Air France Reminds Travelers What Their Flight Could Be Like

And, Ms. Wood said, those ultralow fares are not always as cheap as they seem.

“We are quite convinced that most of the low-cost carrier’s clients don’t know that they pay nearly the same price when they travel with the low-cost company because when they have the luggage, the meal, the drinks, the entertainment, at the end of the day it’s very similar to the all-included price they could pay with Air France,” Ms. Wood said. “As we have the image of a quite premium airline, it’s not obvious for them to understand that.”

The Air France campaign will mostly be a digital one, but visitors to the Grove mall in Los Angeles on Saturday can win pairs of round-trip economy tickets. The Sudoku puzzle tape, gummies and scratch-and-sniff patches will also be given away, and will be available in an online sweepstakes.

American low-cost airlines do not compete directly with Air France, but they use some of the same advertising techniques that its less-expensive international competitors do.

“Obviously, we promote our low fares heavily — it’s the price point that will be successful at getting attention,” Tyri Squyres, the vice president of marketing at Frontier Airlines, said in an email. “And then we educate customers on all the options they have with us.”

She added: “Our goal is to simply let people get off the couch and go. Our low fares enable more people to travel and do it more often.”

Fare-based advertising has been a popular tactic for decades, but as travelers have become more price conscious, in part because researching cheap tickets has never been easier, they sometimes gloss over the fine print. Many ultra-low-cost carriers charge extra fees for services like selecting a seat before departure, checking a bag and receiving onboard drinks and snacks.


A late-1960s print ad from United Airlines’ ”Fly the Friendly Skies” campaign.

This, Ms. Squyres said, is where the company’s branding becomes even more important.

“The last thing we want to do is have a customer surprised at the airport,” she said. “We have invested heavily in all of our touch points to ensure customers understand our product and all of their options.”

Frontier’s website recently had an overhaul, which emphasized making the fee structure more clear.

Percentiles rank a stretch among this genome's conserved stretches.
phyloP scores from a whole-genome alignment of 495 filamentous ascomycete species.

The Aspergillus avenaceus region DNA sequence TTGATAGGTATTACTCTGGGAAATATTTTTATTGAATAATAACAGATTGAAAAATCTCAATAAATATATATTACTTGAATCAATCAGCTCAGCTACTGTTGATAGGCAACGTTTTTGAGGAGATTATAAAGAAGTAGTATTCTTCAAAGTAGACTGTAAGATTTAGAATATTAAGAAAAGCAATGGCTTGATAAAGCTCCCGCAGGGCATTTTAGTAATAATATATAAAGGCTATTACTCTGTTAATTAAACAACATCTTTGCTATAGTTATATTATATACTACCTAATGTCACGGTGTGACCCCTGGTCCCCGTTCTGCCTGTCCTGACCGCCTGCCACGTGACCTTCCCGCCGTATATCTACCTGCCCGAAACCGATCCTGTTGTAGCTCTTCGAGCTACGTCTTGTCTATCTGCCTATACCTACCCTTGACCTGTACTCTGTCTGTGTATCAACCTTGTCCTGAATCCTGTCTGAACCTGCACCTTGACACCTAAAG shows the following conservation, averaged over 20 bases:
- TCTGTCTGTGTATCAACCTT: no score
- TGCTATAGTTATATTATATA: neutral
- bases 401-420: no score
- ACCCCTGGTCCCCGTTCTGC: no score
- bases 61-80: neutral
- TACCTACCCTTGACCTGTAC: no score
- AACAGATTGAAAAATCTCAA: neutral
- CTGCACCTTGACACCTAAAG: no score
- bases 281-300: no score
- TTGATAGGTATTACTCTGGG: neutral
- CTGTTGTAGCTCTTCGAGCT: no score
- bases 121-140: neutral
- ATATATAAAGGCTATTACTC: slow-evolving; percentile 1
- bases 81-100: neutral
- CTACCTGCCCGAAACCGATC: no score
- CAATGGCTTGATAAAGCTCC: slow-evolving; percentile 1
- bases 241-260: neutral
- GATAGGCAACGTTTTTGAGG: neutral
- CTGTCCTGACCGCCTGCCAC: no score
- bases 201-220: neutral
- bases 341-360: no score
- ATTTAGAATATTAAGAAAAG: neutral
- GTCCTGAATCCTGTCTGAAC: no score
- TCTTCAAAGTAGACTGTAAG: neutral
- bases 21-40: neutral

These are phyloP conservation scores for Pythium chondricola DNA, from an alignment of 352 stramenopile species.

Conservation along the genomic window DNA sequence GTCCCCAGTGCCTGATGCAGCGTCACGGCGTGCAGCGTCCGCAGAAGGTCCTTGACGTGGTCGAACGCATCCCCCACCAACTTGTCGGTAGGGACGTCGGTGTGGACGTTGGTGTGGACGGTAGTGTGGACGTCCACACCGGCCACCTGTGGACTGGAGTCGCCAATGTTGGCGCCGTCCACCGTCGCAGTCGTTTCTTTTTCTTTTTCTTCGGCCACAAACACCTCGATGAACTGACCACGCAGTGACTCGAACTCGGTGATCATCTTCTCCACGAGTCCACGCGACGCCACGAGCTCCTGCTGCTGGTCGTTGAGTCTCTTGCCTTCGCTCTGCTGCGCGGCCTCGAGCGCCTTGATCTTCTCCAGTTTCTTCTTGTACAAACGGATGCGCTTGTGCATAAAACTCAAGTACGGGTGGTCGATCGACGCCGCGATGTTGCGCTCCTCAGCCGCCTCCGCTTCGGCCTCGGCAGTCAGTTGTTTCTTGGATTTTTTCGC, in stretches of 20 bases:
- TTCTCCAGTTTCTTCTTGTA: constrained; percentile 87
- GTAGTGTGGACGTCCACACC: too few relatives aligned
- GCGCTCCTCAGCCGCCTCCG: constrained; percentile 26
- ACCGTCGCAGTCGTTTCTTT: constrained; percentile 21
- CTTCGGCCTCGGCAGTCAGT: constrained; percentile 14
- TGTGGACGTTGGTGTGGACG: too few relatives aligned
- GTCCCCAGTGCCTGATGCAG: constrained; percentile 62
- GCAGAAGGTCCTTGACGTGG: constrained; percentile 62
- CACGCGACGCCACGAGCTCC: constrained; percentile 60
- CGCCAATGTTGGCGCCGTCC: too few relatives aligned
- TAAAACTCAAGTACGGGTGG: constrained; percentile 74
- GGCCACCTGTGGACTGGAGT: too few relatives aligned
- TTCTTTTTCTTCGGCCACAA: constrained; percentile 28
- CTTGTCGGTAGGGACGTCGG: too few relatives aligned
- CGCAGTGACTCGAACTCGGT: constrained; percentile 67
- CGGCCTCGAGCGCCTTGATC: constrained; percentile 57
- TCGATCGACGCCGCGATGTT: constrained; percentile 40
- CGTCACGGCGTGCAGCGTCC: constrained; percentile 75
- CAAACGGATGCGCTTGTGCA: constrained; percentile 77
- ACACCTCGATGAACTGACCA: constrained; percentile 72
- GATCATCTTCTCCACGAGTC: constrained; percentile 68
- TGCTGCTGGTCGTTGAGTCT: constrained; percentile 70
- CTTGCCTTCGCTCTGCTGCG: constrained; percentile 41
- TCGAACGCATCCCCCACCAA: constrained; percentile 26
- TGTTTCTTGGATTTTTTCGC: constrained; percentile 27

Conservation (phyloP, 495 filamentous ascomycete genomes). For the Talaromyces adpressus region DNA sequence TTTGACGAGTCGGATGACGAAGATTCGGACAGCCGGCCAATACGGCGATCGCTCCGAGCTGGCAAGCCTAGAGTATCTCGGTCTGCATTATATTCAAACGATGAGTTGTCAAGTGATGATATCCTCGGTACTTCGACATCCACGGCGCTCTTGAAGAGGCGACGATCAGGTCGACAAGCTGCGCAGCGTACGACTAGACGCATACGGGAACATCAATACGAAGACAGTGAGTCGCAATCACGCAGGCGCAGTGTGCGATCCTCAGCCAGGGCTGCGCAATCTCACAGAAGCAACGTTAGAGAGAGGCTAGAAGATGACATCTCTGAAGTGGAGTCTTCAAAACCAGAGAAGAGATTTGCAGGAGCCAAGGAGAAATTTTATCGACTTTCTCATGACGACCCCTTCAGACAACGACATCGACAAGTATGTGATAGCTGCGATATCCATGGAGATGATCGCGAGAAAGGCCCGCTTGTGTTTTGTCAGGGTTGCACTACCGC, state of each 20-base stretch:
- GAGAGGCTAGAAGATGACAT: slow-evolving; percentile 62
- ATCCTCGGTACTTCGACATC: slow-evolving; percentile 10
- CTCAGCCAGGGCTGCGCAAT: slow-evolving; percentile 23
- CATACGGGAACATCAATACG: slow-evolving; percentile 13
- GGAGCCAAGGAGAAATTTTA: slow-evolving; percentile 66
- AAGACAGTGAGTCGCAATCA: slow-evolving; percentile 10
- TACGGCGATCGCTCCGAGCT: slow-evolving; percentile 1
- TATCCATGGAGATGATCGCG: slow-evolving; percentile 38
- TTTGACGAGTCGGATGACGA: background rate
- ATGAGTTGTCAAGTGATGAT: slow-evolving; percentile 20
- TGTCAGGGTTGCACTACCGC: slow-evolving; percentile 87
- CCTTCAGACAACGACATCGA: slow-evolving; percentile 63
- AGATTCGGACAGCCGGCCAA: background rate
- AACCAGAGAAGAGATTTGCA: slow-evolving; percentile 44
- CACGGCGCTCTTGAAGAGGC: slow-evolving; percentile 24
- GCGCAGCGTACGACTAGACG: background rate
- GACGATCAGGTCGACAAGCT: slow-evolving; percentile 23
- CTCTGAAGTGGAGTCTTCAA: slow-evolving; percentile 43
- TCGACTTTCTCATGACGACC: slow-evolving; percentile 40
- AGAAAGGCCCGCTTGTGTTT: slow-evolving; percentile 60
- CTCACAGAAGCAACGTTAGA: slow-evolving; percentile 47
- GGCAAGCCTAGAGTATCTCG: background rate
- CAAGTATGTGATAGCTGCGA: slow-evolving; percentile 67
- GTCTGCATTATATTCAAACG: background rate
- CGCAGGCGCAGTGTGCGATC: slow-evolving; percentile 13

Henry Harteveldt, the founder of Atmosphere Research Group and a former marketer at a number of airlines, said Air France’s and Frontier’s marketing strategies were both good examples of how airline advertising has changed over the decades.

“Airlines don’t do a lot of advertising anymore,” Mr. Harteveldt said. “They focus a substantial amount of their media investment now in search engine optimization.”

He noted that American carriers were some of the least likely to advertise. “When you have four very large airlines, they don’t have to market as aggressively as they once did,” he added.

That’s a big change from a few decades ago. From T.W.A.’s “Up, Up and Away” to United’s “Friendly Skies,” commercial branding was central to an airline’s image.

One of Mr. Harteveldt’s favorite ads was British Airways’ “Manhattan” commercial, which emphasized how each year the company flew more people across the Atlantic than the population of Manhattan.

British Airways’ “Manhattan” commercial from 1983.

That kind of creativity can still be fun to see in retrospect, but it’s no longer necessarily the best way to attract customers.

“The challenge is that an airline today, with its advertising, needs to think beyond just the media portion of it,” Mr. Harteveldt said. “Will they be running the ads on price comparison sites and on social media? Those are critical now — to reach travelers of all ages, frankly — when people are in that phase of dreaming of travel before they have selected an airline.”

And when carriers do choose to advertise more traditionally, they have to pick their message carefully. “Airlines have to strike the balance between image-based advertising and very hard-hitting retail or tactical advertising,” Mr. Harteveldt said.

But it makes sense, he said, for Air France to be investing more in advertising in the United States than some of its American competitors.

“The foreign-flag airlines tend to be more aggressive in advertising because they’re not as well known and in many cases are promoting destinations beyond their home market,” he said.

The “take a chance or fly Air France” campaign stands out because of its emphasis on in-flight service.

“As airlines have unbundled their product, they almost don’t want to remind you of what it’s like to fly them,” Mr. Harteveldt said. “What Air France is doing is a smart marketing move, but it’s also a brave marketing move.”

Continue reading the main story